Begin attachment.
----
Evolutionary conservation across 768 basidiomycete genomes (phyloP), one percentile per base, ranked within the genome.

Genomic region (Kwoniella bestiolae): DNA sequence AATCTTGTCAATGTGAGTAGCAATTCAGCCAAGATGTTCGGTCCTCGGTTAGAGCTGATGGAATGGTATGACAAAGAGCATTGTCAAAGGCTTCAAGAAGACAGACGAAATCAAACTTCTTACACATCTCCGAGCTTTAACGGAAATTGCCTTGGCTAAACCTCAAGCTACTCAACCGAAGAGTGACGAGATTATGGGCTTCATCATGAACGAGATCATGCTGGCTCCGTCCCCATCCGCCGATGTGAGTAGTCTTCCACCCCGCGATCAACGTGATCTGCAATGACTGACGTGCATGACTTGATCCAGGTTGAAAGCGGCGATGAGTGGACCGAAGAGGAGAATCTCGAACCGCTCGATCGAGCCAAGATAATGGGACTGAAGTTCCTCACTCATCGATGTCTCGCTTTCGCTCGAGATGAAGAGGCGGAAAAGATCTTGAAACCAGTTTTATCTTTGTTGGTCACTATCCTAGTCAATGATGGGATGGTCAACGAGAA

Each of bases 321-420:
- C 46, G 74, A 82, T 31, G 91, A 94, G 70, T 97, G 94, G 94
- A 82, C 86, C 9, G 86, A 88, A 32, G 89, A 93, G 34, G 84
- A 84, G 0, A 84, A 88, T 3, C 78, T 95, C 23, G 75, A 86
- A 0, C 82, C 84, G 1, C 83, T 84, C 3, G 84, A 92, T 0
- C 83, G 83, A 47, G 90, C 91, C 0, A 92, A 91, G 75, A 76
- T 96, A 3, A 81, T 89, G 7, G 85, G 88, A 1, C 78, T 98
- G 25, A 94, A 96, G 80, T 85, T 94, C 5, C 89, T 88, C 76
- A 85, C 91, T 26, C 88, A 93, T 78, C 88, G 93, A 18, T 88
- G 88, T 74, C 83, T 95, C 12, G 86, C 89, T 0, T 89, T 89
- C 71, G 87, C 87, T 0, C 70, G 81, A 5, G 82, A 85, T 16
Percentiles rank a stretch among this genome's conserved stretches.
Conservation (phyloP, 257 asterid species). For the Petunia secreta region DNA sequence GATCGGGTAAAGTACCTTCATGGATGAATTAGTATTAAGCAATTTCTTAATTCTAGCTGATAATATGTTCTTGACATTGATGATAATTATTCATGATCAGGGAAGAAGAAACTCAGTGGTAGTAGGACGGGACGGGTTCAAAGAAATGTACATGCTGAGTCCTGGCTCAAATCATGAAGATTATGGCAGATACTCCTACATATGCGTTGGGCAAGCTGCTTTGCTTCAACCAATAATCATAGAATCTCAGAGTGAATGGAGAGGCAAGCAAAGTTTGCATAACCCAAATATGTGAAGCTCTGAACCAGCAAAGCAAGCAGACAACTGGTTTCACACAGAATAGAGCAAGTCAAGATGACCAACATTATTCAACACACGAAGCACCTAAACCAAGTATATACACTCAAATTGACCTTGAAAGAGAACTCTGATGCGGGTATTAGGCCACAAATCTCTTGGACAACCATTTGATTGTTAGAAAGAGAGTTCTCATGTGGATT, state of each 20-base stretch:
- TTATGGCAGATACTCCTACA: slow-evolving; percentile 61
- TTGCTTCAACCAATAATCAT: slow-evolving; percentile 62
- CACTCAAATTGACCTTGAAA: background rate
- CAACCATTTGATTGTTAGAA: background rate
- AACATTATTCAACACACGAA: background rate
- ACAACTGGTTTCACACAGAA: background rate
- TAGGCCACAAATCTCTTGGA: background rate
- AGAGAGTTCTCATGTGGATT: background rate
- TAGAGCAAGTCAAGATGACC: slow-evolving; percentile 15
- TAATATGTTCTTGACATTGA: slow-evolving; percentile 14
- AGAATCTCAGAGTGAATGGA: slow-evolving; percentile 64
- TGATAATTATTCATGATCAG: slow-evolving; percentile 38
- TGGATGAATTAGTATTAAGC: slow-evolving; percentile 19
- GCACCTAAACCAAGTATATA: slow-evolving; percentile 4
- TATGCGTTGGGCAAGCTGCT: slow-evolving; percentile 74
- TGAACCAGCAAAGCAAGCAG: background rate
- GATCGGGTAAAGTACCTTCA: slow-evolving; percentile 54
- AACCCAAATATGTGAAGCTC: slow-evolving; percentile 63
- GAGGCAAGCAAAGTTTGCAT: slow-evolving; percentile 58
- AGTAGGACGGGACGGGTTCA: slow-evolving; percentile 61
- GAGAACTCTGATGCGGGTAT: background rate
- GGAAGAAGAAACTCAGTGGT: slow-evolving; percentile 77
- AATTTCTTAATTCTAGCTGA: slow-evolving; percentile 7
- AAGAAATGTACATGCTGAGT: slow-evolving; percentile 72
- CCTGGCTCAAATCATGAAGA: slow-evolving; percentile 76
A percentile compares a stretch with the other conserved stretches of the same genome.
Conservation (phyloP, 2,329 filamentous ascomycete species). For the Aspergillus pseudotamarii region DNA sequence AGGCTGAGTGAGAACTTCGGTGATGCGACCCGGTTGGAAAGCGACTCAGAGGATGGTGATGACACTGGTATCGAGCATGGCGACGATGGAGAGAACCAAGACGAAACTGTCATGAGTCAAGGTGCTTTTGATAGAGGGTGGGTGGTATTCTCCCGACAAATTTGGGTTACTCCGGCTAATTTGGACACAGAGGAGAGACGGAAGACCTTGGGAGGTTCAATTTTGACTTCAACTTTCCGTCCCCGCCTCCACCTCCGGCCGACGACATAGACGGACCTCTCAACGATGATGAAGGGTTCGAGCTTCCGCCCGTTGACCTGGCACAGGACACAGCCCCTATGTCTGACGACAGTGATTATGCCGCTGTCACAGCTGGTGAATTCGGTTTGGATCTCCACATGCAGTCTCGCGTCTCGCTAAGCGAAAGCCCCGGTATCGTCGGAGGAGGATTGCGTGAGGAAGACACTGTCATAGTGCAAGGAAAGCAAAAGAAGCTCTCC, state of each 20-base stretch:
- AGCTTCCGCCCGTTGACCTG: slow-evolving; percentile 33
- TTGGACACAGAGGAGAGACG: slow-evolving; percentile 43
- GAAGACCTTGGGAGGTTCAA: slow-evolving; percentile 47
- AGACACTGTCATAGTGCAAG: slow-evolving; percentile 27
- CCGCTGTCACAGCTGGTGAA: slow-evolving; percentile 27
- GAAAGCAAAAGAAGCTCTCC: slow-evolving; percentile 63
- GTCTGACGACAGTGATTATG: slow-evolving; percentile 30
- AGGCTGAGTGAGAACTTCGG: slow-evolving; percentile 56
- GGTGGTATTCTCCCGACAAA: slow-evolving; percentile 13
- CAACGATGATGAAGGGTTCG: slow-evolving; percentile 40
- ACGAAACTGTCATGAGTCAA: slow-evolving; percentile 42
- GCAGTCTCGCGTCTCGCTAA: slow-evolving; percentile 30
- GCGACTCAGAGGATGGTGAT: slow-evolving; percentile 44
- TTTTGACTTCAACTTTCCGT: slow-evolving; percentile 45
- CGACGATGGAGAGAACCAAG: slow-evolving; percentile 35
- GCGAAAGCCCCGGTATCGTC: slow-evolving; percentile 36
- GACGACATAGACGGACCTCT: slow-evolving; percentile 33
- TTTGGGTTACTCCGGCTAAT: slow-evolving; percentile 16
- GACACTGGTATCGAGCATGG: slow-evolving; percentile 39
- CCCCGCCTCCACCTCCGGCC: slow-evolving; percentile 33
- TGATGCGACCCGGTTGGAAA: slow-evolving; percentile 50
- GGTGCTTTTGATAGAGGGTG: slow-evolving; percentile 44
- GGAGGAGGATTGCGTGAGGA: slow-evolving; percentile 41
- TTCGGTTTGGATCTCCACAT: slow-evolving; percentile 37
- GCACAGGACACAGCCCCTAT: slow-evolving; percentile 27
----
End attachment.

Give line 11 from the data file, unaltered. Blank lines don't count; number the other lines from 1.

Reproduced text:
- A 85, C 91, T 26, C 88, A 93, T 78, C 88, G 93, A 18, T 88